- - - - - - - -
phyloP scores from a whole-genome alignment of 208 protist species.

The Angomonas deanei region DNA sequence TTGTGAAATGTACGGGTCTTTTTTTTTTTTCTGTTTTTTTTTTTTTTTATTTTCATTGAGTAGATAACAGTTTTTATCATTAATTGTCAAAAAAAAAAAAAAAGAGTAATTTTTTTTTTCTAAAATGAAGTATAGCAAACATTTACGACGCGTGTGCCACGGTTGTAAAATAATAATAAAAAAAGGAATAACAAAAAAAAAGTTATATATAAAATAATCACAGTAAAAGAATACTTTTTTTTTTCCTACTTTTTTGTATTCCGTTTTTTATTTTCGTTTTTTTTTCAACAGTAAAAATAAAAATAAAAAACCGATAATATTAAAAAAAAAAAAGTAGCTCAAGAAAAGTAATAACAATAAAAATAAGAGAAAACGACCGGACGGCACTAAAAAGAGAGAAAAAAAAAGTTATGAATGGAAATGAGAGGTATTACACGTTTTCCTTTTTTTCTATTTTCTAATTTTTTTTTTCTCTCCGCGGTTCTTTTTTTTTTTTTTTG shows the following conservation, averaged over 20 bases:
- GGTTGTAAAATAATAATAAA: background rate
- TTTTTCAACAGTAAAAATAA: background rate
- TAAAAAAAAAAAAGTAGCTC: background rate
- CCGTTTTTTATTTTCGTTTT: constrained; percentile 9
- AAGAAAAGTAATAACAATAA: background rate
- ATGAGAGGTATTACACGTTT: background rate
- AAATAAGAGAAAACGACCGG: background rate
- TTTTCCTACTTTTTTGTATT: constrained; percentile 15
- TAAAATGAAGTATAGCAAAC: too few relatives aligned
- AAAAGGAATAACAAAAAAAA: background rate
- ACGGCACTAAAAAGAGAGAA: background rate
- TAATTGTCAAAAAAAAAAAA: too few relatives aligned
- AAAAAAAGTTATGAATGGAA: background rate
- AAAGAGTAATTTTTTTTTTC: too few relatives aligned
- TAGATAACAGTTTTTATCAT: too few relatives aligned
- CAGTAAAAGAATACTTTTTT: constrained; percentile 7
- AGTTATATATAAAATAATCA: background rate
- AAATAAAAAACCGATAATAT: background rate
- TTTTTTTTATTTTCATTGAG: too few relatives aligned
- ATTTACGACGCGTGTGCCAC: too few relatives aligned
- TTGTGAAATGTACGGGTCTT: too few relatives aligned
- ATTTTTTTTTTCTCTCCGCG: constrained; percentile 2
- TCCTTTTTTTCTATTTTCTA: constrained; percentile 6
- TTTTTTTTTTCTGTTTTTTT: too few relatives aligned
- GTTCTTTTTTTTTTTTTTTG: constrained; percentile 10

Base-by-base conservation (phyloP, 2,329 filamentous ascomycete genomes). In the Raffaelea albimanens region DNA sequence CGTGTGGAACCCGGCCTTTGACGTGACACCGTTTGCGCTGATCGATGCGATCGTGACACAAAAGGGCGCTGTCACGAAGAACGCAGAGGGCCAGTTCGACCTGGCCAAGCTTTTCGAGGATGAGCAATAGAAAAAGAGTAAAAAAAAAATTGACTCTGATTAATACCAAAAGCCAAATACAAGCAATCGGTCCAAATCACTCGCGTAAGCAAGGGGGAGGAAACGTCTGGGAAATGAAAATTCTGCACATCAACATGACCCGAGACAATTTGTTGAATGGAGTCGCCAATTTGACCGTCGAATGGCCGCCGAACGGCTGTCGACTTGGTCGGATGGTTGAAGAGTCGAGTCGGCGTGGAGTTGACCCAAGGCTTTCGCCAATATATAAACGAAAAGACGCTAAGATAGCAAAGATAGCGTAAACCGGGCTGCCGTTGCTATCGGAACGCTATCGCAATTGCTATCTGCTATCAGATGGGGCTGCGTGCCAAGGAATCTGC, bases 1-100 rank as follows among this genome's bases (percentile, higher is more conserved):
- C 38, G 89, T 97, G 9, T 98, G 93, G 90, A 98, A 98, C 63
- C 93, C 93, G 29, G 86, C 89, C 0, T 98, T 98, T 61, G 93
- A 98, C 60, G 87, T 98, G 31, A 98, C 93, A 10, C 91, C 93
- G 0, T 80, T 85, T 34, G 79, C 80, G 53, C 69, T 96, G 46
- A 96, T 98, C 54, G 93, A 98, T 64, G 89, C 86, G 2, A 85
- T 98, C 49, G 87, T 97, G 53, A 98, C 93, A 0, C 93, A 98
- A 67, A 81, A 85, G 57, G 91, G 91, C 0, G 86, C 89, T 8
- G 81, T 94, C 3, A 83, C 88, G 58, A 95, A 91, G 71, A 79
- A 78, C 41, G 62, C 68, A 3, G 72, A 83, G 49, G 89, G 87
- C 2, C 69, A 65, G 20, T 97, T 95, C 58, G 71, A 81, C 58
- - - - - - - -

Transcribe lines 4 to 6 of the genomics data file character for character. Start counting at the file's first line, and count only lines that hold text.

- TTTTTCAACAGTAAAAATAA: background rate
- TAAAAAAAAAAAAGTAGCTC: background rate
- CCGTTTTTTATTTTCGTTTT: constrained; percentile 9